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maigret et son mort

19 december 2021

Maigret et son mort, "Maigret and his dead guy." If it were sa mort it would be Maigret and his own death, but Maigret exists comfortably in series-hero immortality and that novel can never happen.

The first half of Maigret et son mort is engaging and intriguing, with a can't-miss premise. Son mort, an unidentified caller, gets through to Maigret on the phone and explains that he's being followed, he's about to be murdered. The caller rings up from bar after bar as he wanders through Paris, this being many decades before cellphones. Ultimately he does turn up dead, dumped from a car in the small hours into the highly visible Place de la Concorde.

Maigret pieces together, through a mix of police procedure and intuition, that son mort has run a small café on the Seine, upriver from central Paris. To winkle out the killers, Maigret takes possession of the café, together with an inspector to serve as barman and the inspector's wife to act as cook. This is the Maigret "method" put to the extreme, taking over the persona of the victim.

A lead quickly appears, a nervous patron who leads Maigret and Lucas on a chase across the eastern side of Paris. Now the novel takes a turn and reveals an ugly side of Simenon. The suspect flees into le ghetto, the old Jewish quarter in the Marais (87). When he is killed in turn, Maigret orders une rafle cette nuit (92), a roundup tonight: the word rafle, in 1948, carrying unmissable echoes of the tragic roundups of foreign-born Jews by French police just a few years earlier during the Occupation. (Meanwhile, as so often in Simenon, the war seems barely to have occurred, so little trace has it left on his fictional France.)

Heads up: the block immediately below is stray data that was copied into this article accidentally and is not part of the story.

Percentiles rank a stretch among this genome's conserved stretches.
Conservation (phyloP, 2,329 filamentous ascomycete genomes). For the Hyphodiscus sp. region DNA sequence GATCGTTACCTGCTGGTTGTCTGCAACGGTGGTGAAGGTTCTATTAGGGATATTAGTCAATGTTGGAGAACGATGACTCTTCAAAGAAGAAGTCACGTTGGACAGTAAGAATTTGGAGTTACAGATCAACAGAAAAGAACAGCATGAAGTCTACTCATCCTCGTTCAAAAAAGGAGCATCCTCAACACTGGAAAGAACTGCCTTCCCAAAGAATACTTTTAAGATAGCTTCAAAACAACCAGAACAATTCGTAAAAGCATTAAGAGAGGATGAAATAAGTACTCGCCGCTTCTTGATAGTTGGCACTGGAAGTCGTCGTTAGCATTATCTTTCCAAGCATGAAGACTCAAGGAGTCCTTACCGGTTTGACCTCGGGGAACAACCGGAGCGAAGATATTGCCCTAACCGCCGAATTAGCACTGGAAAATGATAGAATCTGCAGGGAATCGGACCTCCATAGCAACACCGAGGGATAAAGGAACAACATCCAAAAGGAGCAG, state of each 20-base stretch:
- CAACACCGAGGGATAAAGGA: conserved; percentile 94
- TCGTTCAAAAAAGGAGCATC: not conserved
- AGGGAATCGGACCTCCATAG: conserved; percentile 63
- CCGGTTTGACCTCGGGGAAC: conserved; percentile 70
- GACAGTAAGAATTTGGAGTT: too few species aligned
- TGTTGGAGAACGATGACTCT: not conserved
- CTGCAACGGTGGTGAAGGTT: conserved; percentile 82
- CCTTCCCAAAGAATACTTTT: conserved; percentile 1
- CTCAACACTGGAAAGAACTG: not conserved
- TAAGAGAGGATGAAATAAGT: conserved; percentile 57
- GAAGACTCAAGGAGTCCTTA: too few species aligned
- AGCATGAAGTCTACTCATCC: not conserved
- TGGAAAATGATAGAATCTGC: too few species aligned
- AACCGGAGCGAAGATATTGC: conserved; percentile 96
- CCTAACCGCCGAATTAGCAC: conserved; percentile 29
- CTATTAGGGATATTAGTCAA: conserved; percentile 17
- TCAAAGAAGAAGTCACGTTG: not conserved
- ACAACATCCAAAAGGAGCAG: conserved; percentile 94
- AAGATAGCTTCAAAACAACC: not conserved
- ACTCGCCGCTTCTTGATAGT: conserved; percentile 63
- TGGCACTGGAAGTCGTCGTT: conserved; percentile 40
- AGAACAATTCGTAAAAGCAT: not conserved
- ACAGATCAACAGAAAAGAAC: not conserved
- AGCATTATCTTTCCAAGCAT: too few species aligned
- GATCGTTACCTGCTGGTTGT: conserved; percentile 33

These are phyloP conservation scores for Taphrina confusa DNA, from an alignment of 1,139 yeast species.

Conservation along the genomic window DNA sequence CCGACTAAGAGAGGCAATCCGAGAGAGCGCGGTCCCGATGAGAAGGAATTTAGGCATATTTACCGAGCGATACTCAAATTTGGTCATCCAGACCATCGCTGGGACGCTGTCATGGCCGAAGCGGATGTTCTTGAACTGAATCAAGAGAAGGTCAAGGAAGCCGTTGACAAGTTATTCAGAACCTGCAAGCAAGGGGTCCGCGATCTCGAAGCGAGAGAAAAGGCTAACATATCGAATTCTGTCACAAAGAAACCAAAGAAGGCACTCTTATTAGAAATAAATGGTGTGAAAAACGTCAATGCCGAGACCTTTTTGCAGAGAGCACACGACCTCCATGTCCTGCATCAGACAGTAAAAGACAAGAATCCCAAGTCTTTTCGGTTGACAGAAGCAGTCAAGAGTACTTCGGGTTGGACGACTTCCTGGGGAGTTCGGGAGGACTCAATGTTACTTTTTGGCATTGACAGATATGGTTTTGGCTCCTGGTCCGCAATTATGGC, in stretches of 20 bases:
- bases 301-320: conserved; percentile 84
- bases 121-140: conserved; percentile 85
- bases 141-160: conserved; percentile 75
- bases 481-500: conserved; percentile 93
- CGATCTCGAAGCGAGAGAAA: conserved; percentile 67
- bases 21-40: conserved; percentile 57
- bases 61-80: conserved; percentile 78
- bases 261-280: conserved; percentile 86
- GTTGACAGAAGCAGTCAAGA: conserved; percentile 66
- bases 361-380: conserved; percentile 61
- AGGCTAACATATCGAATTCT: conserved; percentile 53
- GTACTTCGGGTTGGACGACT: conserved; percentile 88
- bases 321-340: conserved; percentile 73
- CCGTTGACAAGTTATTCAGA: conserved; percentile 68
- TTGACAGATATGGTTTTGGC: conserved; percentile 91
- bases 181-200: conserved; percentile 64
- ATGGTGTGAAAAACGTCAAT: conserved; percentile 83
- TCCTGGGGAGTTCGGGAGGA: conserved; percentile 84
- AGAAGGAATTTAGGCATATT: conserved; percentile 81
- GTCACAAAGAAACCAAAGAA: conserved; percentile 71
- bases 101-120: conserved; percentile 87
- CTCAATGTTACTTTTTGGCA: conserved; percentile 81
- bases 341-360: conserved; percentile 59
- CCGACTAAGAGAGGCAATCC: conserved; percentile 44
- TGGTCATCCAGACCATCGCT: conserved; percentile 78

Maigret speaks of the quarter as one of the worst parts of Paris, full of foreigners: and though the gang are identified as Czechs, possibly Gentiles – the novel is not explicitly anti-Semitic – it is hard to disentangle the various xenophobias at work. In any event, we are faced with an infestation of outsiders in France, outsiders with surnames ending in -sky and -ovitch, and Maigret finds the situation deplorable, and he and Simenon are the more deplorable for doing so.

Simenon wrote the novel to be ugly, it seems, and succeeded, and there is always another Simenon to move on to. Maigret et son mort, despite its clever opening, is regrettable, and I almost said "forgettable": though this aspect of its author should be remembered.

Simenon, Georges. Maigret et son mort. 1948. Paris: Presses de la Cité, 1989.